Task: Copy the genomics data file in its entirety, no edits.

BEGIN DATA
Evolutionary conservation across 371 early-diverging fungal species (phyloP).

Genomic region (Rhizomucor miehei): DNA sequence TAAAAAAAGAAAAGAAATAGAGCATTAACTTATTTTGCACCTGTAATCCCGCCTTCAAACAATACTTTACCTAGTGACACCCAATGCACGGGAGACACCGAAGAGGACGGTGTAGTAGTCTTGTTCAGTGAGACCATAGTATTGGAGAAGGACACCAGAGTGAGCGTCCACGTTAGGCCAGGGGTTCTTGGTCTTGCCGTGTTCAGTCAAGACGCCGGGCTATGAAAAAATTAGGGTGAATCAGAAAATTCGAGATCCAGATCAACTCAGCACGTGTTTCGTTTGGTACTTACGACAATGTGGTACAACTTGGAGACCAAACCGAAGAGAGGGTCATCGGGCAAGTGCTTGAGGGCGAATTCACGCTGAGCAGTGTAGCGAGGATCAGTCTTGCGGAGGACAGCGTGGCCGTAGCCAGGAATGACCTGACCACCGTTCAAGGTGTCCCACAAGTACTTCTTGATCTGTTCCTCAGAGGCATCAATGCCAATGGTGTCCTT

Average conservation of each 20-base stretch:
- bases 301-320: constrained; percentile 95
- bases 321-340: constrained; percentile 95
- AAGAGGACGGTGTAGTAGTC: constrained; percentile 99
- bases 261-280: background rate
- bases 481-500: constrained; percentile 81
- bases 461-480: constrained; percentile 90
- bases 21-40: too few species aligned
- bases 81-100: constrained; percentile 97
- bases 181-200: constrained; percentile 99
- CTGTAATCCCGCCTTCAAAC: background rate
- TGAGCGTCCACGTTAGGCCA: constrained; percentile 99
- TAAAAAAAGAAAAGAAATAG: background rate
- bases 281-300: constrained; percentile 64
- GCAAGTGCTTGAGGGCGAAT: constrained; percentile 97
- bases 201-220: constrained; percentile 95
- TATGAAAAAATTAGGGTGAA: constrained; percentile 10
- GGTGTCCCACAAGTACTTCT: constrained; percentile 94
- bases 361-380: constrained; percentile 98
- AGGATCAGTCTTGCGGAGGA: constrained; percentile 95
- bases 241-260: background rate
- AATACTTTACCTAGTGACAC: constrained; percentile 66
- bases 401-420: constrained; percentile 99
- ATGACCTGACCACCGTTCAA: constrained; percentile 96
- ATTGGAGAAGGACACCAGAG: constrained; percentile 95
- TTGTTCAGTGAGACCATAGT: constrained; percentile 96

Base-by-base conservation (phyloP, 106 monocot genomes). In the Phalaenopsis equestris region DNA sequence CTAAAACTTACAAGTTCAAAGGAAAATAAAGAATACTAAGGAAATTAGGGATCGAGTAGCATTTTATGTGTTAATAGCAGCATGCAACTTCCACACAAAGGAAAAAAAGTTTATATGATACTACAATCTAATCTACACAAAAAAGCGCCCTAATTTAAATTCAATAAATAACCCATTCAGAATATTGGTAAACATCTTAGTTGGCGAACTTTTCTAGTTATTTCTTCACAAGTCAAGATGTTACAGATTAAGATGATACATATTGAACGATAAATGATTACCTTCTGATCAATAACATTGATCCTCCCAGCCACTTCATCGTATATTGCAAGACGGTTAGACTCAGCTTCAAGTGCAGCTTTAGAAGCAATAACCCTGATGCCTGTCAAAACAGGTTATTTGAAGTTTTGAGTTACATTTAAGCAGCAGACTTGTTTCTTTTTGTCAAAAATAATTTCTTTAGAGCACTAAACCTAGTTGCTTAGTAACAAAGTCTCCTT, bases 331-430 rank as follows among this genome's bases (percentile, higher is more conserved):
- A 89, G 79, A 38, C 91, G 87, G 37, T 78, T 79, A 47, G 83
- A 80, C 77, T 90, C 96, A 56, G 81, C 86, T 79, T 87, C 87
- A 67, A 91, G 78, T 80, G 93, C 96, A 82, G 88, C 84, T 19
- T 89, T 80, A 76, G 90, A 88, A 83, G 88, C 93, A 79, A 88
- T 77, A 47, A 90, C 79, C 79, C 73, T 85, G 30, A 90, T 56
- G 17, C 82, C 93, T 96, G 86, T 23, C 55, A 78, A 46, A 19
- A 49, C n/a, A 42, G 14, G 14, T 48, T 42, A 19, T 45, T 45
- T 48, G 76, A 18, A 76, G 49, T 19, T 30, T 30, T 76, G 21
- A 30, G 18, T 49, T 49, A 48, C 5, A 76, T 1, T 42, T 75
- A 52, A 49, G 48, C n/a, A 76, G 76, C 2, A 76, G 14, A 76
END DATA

Evolutionary conservation across 371 early-diverging fungal species (phyloP).

Genomic region (Rhizomucor miehei): DNA sequence TAAAAAAAGAAAAGAAATAGAGCATTAACTTATTTTGCACCTGTAATCCCGCCTTCAAACAATACTTTACCTAGTGACACCCAATGCACGGGAGACACCGAAGAGGACGGTGTAGTAGTCTTGTTCAGTGAGACCATAGTATTGGAGAAGGACACCAGAGTGAGCGTCCACGTTAGGCCAGGGGTTCTTGGTCTTGCCGTGTTCAGTCAAGACGCCGGGCTATGAAAAAATTAGGGTGAATCAGAAAATTCGAGATCCAGATCAACTCAGCACGTGTTTCGTTTGGTACTTACGACAATGTGGTACAACTTGGAGACCAAACCGAAGAGAGGGTCATCGGGCAAGTGCTTGAGGGCGAATTCACGCTGAGCAGTGTAGCGAGGATCAGTCTTGCGGAGGACAGCGTGGCCGTAGCCAGGAATGACCTGACCACCGTTCAAGGTGTCCCACAAGTACTTCTTGATCTGTTCCTCAGAGGCATCAATGCCAATGGTGTCCTT

Average conservation of each 20-base stretch:
- bases 301-320: constrained; percentile 95
- bases 321-340: constrained; percentile 95
- AAGAGGACGGTGTAGTAGTC: constrained; percentile 99
- bases 261-280: background rate
- bases 481-500: constrained; percentile 81
- bases 461-480: constrained; percentile 90
- bases 21-40: too few species aligned
- bases 81-100: constrained; percentile 97
- bases 181-200: constrained; percentile 99
- CTGTAATCCCGCCTTCAAAC: background rate
- TGAGCGTCCACGTTAGGCCA: constrained; percentile 99
- TAAAAAAAGAAAAGAAATAG: background rate
- bases 281-300: constrained; percentile 64
- GCAAGTGCTTGAGGGCGAAT: constrained; percentile 97
- bases 201-220: constrained; percentile 95
- TATGAAAAAATTAGGGTGAA: constrained; percentile 10
- GGTGTCCCACAAGTACTTCT: constrained; percentile 94
- bases 361-380: constrained; percentile 98
- AGGATCAGTCTTGCGGAGGA: constrained; percentile 95
- bases 241-260: background rate
- AATACTTTACCTAGTGACAC: constrained; percentile 66
- bases 401-420: constrained; percentile 99
- ATGACCTGACCACCGTTCAA: constrained; percentile 96
- ATTGGAGAAGGACACCAGAG: constrained; percentile 95
- TTGTTCAGTGAGACCATAGT: constrained; percentile 96

Base-by-base conservation (phyloP, 106 monocot genomes). In the Phalaenopsis equestris region DNA sequence CTAAAACTTACAAGTTCAAAGGAAAATAAAGAATACTAAGGAAATTAGGGATCGAGTAGCATTTTATGTGTTAATAGCAGCATGCAACTTCCACACAAAGGAAAAAAAGTTTATATGATACTACAATCTAATCTACACAAAAAAGCGCCCTAATTTAAATTCAATAAATAACCCATTCAGAATATTGGTAAACATCTTAGTTGGCGAACTTTTCTAGTTATTTCTTCACAAGTCAAGATGTTACAGATTAAGATGATACATATTGAACGATAAATGATTACCTTCTGATCAATAACATTGATCCTCCCAGCCACTTCATCGTATATTGCAAGACGGTTAGACTCAGCTTCAAGTGCAGCTTTAGAAGCAATAACCCTGATGCCTGTCAAAACAGGTTATTTGAAGTTTTGAGTTACATTTAAGCAGCAGACTTGTTTCTTTTTGTCAAAAATAATTTCTTTAGAGCACTAAACCTAGTTGCTTAGTAACAAAGTCTCCTT, bases 331-430 rank as follows among this genome's bases (percentile, higher is more conserved):
- A 89, G 79, A 38, C 91, G 87, G 37, T 78, T 79, A 47, G 83
- A 80, C 77, T 90, C 96, A 56, G 81, C 86, T 79, T 87, C 87
- A 67, A 91, G 78, T 80, G 93, C 96, A 82, G 88, C 84, T 19
- T 89, T 80, A 76, G 90, A 88, A 83, G 88, C 93, A 79, A 88
- T 77, A 47, A 90, C 79, C 79, C 73, T 85, G 30, A 90, T 56
- G 17, C 82, C 93, T 96, G 86, T 23, C 55, A 78, A 46, A 19
- A 49, C n/a, A 42, G 14, G 14, T 48, T 42, A 19, T 45, T 45
- T 48, G 76, A 18, A 76, G 49, T 19, T 30, T 30, T 76, G 21
- A 30, G 18, T 49, T 49, A 48, C 5, A 76, T 1, T 42, T 75
- A 52, A 49, G 48, C n/a, A 76, G 76, C 2, A 76, G 14, A 76